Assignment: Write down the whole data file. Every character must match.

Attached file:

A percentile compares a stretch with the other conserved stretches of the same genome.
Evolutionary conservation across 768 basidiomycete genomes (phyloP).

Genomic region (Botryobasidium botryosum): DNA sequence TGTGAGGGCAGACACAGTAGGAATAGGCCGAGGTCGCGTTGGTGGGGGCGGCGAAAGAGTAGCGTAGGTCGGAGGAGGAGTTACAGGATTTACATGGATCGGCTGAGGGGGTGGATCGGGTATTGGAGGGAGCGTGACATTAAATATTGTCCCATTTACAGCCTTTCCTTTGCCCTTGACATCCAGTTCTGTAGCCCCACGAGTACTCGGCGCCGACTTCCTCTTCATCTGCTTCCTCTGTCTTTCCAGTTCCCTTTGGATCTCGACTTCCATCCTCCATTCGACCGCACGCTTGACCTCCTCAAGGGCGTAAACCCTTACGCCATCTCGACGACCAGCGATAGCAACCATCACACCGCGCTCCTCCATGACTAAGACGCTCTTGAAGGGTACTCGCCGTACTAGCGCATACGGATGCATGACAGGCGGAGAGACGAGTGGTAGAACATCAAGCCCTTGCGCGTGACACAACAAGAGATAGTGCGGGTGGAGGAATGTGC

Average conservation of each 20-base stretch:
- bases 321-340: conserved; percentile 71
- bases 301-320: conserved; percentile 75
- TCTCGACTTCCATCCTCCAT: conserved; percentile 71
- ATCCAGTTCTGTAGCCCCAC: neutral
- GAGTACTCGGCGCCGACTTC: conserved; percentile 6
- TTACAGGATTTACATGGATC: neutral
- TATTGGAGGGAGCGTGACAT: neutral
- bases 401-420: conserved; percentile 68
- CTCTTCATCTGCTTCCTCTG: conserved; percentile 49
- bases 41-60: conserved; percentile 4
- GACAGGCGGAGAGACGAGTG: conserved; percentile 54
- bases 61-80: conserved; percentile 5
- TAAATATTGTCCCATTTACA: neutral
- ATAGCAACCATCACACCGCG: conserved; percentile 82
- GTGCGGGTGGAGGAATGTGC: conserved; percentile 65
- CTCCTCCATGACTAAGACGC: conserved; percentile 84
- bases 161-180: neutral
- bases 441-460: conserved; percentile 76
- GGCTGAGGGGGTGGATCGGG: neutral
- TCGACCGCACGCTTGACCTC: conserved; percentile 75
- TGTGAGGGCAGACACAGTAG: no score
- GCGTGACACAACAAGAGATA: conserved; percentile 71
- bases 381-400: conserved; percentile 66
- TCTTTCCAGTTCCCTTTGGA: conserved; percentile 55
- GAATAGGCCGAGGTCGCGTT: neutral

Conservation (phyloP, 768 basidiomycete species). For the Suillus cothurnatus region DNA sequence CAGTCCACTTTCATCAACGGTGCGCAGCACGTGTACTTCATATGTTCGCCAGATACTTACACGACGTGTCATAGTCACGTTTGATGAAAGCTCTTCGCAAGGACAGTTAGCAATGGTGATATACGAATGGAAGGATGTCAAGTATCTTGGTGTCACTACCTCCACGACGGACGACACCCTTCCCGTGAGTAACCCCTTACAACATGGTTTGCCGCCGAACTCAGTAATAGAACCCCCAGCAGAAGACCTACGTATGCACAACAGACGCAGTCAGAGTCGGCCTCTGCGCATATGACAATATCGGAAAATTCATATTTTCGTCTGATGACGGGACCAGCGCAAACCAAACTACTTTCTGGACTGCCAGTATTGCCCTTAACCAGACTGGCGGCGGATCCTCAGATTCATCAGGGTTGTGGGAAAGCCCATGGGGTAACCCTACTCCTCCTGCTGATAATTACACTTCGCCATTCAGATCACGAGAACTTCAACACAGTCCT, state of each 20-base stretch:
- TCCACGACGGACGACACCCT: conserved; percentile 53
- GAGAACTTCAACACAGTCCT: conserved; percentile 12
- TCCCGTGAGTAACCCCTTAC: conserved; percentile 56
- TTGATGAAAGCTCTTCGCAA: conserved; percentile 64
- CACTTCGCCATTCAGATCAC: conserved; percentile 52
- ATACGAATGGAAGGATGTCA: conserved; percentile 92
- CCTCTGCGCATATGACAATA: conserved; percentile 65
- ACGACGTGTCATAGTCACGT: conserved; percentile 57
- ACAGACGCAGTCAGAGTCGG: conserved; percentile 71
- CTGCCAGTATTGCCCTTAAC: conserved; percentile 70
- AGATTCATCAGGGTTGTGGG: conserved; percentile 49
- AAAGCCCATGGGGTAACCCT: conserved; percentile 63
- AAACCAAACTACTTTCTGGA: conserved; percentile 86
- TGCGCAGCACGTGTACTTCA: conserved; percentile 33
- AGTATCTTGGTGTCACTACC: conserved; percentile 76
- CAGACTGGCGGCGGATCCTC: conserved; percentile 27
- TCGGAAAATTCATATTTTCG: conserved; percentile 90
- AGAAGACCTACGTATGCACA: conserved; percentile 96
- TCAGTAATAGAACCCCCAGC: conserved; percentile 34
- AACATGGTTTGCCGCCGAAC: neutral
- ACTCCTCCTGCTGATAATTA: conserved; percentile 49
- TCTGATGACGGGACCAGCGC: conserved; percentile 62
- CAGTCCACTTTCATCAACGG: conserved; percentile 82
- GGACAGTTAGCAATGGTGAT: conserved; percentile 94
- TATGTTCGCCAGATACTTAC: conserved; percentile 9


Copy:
A percentile compares a stretch with the other conserved stretches of the same genome.
Evolutionary conservation across 768 basidiomycete genomes (phyloP).

Genomic region (Botryobasidium botryosum): DNA sequence TGTGAGGGCAGACACAGTAGGAATAGGCCGAGGTCGCGTTGGTGGGGGCGGCGAAAGAGTAGCGTAGGTCGGAGGAGGAGTTACAGGATTTACATGGATCGGCTGAGGGGGTGGATCGGGTATTGGAGGGAGCGTGACATTAAATATTGTCCCATTTACAGCCTTTCCTTTGCCCTTGACATCCAGTTCTGTAGCCCCACGAGTACTCGGCGCCGACTTCCTCTTCATCTGCTTCCTCTGTCTTTCCAGTTCCCTTTGGATCTCGACTTCCATCCTCCATTCGACCGCACGCTTGACCTCCTCAAGGGCGTAAACCCTTACGCCATCTCGACGACCAGCGATAGCAACCATCACACCGCGCTCCTCCATGACTAAGACGCTCTTGAAGGGTACTCGCCGTACTAGCGCATACGGATGCATGACAGGCGGAGAGACGAGTGGTAGAACATCAAGCCCTTGCGCGTGACACAACAAGAGATAGTGCGGGTGGAGGAATGTGC

Average conservation of each 20-base stretch:
- bases 321-340: conserved; percentile 71
- bases 301-320: conserved; percentile 75
- TCTCGACTTCCATCCTCCAT: conserved; percentile 71
- ATCCAGTTCTGTAGCCCCAC: neutral
- GAGTACTCGGCGCCGACTTC: conserved; percentile 6
- TTACAGGATTTACATGGATC: neutral
- TATTGGAGGGAGCGTGACAT: neutral
- bases 401-420: conserved; percentile 68
- CTCTTCATCTGCTTCCTCTG: conserved; percentile 49
- bases 41-60: conserved; percentile 4
- GACAGGCGGAGAGACGAGTG: conserved; percentile 54
- bases 61-80: conserved; percentile 5
- TAAATATTGTCCCATTTACA: neutral
- ATAGCAACCATCACACCGCG: conserved; percentile 82
- GTGCGGGTGGAGGAATGTGC: conserved; percentile 65
- CTCCTCCATGACTAAGACGC: conserved; percentile 84
- bases 161-180: neutral
- bases 441-460: conserved; percentile 76
- GGCTGAGGGGGTGGATCGGG: neutral
- TCGACCGCACGCTTGACCTC: conserved; percentile 75
- TGTGAGGGCAGACACAGTAG: no score
- GCGTGACACAACAAGAGATA: conserved; percentile 71
- bases 381-400: conserved; percentile 66
- TCTTTCCAGTTCCCTTTGGA: conserved; percentile 55
- GAATAGGCCGAGGTCGCGTT: neutral

Conservation (phyloP, 768 basidiomycete species). For the Suillus cothurnatus region DNA sequence CAGTCCACTTTCATCAACGGTGCGCAGCACGTGTACTTCATATGTTCGCCAGATACTTACACGACGTGTCATAGTCACGTTTGATGAAAGCTCTTCGCAAGGACAGTTAGCAATGGTGATATACGAATGGAAGGATGTCAAGTATCTTGGTGTCACTACCTCCACGACGGACGACACCCTTCCCGTGAGTAACCCCTTACAACATGGTTTGCCGCCGAACTCAGTAATAGAACCCCCAGCAGAAGACCTACGTATGCACAACAGACGCAGTCAGAGTCGGCCTCTGCGCATATGACAATATCGGAAAATTCATATTTTCGTCTGATGACGGGACCAGCGCAAACCAAACTACTTTCTGGACTGCCAGTATTGCCCTTAACCAGACTGGCGGCGGATCCTCAGATTCATCAGGGTTGTGGGAAAGCCCATGGGGTAACCCTACTCCTCCTGCTGATAATTACACTTCGCCATTCAGATCACGAGAACTTCAACACAGTCCT, state of each 20-base stretch:
- TCCACGACGGACGACACCCT: conserved; percentile 53
- GAGAACTTCAACACAGTCCT: conserved; percentile 12
- TCCCGTGAGTAACCCCTTAC: conserved; percentile 56
- TTGATGAAAGCTCTTCGCAA: conserved; percentile 64
- CACTTCGCCATTCAGATCAC: conserved; percentile 52
- ATACGAATGGAAGGATGTCA: conserved; percentile 92
- CCTCTGCGCATATGACAATA: conserved; percentile 65
- ACGACGTGTCATAGTCACGT: conserved; percentile 57
- ACAGACGCAGTCAGAGTCGG: conserved; percentile 71
- CTGCCAGTATTGCCCTTAAC: conserved; percentile 70
- AGATTCATCAGGGTTGTGGG: conserved; percentile 49
- AAAGCCCATGGGGTAACCCT: conserved; percentile 63
- AAACCAAACTACTTTCTGGA: conserved; percentile 86
- TGCGCAGCACGTGTACTTCA: conserved; percentile 33
- AGTATCTTGGTGTCACTACC: conserved; percentile 76
- CAGACTGGCGGCGGATCCTC: conserved; percentile 27
- TCGGAAAATTCATATTTTCG: conserved; percentile 90
- AGAAGACCTACGTATGCACA: conserved; percentile 96
- TCAGTAATAGAACCCCCAGC: conserved; percentile 34
- AACATGGTTTGCCGCCGAAC: neutral
- ACTCCTCCTGCTGATAATTA: conserved; percentile 49
- TCTGATGACGGGACCAGCGC: conserved; percentile 62
- CAGTCCACTTTCATCAACGG: conserved; percentile 82
- GGACAGTTAGCAATGGTGAT: conserved; percentile 94
- TATGTTCGCCAGATACTTAC: conserved; percentile 9